I tire of reading House Speaker Wendell Willard’s moaning about how Amanda Williams has been mistreated and denied due process by the Judicial Qualifications Commission (see Tuesday’s front-page article in The News). We heard this same litany from Willard when he was trying to explain why he introduced the bill to change the structure of the JQC.
Due process is exactly what Amanda Williams will get if the Fulton County District Attorney ever brings her case to trial by a jury of her peers. What’s the delay, Paul Howard? This case was given to you in Dec. 2011.
Speaker Willard overlooks the denial of due process by Amanda Williams to the numerous drug court defendants she ordered into confinement for indefinite periods. He also overlooks the fact that the JQC filed a total of 14 counts of misconduct against Amanda for which she could have also been indicted, and that for reasons known only to himself, District Attorney Howard chose to indict her on only two counts.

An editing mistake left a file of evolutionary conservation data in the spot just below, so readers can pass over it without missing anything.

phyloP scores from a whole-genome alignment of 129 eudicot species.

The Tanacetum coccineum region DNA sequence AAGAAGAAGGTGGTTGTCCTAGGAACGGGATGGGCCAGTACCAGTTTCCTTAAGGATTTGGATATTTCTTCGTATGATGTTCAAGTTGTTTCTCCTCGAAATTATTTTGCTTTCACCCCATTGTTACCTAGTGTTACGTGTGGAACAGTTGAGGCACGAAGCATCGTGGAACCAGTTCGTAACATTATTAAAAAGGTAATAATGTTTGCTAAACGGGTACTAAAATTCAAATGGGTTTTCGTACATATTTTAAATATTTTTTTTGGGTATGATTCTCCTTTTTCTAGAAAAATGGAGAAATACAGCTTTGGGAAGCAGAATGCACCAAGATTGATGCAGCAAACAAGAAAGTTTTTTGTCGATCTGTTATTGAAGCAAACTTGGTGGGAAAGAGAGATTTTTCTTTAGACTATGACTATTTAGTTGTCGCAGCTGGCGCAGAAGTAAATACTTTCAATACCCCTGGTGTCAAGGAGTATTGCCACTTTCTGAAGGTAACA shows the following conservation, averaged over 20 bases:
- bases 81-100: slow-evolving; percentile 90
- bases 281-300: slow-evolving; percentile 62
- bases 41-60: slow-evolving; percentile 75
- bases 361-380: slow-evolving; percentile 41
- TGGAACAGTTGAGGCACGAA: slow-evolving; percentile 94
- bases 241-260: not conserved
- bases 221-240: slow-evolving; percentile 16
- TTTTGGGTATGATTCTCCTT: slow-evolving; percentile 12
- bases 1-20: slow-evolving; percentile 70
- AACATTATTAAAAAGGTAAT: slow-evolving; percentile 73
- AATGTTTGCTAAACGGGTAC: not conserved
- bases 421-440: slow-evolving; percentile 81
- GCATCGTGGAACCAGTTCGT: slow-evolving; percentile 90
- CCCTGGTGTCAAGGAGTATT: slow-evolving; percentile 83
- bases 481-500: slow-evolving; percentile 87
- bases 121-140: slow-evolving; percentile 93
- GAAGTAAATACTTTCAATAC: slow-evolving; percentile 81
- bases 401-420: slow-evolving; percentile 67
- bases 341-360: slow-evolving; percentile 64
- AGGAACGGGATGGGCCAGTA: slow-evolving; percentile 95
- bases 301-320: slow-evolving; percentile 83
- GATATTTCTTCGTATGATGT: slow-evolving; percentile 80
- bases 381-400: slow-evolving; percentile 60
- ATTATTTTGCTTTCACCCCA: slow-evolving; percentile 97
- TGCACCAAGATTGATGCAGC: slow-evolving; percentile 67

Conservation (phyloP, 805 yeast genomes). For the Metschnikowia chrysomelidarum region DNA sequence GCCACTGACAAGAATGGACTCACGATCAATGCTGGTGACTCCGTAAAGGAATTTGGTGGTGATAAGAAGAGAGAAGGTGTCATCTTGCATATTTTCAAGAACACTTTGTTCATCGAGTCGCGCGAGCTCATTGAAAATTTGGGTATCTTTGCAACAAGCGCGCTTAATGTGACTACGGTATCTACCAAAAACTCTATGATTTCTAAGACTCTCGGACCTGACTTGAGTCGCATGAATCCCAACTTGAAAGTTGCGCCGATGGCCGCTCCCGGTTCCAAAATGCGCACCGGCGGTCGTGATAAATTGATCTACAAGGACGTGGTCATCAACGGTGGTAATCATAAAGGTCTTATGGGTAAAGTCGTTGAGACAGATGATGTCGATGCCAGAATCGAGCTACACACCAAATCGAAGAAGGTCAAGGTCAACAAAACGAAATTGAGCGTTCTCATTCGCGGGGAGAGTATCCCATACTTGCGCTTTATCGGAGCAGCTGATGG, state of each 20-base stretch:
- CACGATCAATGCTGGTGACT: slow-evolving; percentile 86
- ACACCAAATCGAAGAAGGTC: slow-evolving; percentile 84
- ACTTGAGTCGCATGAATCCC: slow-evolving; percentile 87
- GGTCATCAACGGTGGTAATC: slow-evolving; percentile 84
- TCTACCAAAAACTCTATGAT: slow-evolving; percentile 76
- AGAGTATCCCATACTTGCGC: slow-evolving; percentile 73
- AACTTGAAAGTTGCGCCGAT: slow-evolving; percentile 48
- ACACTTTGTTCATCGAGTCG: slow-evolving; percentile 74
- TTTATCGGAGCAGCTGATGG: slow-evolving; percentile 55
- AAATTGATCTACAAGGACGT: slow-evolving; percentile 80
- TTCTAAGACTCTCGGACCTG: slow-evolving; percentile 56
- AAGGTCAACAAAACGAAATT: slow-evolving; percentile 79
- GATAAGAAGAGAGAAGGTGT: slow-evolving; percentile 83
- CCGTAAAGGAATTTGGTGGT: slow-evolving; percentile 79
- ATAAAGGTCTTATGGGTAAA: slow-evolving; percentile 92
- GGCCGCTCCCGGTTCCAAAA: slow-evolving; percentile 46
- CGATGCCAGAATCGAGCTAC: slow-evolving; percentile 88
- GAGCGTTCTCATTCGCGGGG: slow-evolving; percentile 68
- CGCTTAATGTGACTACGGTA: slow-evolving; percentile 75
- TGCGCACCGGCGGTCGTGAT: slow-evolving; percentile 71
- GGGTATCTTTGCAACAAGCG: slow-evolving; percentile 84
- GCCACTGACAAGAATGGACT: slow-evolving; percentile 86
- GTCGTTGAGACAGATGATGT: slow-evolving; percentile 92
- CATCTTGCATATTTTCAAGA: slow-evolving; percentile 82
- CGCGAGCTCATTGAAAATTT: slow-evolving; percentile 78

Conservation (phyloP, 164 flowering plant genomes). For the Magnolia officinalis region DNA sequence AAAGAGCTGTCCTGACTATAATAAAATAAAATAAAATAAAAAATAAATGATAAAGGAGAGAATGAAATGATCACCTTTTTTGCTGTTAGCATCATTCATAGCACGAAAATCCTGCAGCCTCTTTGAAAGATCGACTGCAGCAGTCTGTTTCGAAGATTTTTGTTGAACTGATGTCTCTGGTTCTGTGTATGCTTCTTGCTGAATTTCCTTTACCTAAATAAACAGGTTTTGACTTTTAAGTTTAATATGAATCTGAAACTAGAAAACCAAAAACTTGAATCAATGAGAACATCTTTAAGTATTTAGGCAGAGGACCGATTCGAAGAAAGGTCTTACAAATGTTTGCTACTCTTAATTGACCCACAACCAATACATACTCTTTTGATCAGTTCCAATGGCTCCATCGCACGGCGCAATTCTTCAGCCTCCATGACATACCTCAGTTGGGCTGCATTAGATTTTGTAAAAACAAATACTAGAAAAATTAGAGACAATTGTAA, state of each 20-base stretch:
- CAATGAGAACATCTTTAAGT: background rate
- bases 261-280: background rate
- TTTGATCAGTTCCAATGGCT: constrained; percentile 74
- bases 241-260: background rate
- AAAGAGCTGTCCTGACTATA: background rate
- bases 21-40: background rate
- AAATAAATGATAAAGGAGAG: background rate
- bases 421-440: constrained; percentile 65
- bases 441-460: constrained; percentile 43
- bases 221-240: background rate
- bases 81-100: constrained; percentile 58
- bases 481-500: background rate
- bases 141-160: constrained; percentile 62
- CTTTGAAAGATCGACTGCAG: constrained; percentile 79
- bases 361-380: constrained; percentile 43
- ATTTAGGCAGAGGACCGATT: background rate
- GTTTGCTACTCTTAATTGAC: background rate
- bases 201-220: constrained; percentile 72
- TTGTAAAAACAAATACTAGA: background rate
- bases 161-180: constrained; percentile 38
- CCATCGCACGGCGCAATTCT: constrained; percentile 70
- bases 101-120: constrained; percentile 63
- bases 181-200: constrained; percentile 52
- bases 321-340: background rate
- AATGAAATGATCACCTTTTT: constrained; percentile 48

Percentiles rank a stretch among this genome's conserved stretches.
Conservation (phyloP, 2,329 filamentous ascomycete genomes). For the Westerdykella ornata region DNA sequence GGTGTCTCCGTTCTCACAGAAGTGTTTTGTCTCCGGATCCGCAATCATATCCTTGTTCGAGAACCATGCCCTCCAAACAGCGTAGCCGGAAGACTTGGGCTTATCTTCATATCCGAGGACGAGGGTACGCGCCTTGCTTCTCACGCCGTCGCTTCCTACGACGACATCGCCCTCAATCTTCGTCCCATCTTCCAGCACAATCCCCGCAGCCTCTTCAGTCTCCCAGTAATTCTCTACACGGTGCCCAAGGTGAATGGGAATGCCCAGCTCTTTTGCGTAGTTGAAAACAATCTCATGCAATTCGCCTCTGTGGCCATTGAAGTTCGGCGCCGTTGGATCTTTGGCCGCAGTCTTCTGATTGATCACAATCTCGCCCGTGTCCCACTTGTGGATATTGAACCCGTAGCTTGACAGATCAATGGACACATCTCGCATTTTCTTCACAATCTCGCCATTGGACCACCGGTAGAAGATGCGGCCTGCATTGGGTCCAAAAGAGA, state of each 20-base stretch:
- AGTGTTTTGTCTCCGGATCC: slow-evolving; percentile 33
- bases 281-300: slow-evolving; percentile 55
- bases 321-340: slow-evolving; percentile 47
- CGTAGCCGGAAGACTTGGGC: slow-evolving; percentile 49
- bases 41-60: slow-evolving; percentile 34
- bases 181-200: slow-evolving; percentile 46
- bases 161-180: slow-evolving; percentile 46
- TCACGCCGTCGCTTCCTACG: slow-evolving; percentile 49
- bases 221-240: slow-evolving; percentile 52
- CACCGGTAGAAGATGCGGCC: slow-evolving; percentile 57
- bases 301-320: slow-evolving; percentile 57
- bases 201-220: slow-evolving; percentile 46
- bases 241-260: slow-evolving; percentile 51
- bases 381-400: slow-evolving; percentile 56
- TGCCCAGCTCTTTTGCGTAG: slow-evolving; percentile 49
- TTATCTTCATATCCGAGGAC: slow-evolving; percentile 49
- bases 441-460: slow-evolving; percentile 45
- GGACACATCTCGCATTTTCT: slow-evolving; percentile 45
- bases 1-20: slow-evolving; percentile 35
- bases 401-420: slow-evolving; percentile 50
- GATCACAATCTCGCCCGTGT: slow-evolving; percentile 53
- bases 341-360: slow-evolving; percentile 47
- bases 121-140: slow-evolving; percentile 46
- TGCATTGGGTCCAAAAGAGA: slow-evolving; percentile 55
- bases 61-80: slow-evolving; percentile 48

Mr. Willard, this is the same Amanda Williams who, according to the JQC report, launched into tirades, often using profanity, dressing down attorneys in her court, and the same Amanda Williams who had a teenage girl handcuffed and taken into custody because she happened to snicker in the courtroom. This is the same Amanda Williams who resigned in disgrace rather than face a hearing on all of the charges.
All of this notwithstanding, Amanda is out there in the private practice of law in the very courts from which she resigned. Shame on the Georgia Bar and the Supreme Court for having rules that allow her to practice law.
As I was taught in high school civics class, all of us stand equal before the law. Not so today. In our judicial system, it all depends on who you are or who you know. To quote Amanda Williams in the JQC report, “That’s what’s called being a Bishop.” In all likelihood, Amanda will walk.
And the beat goes on.
St. Simons Island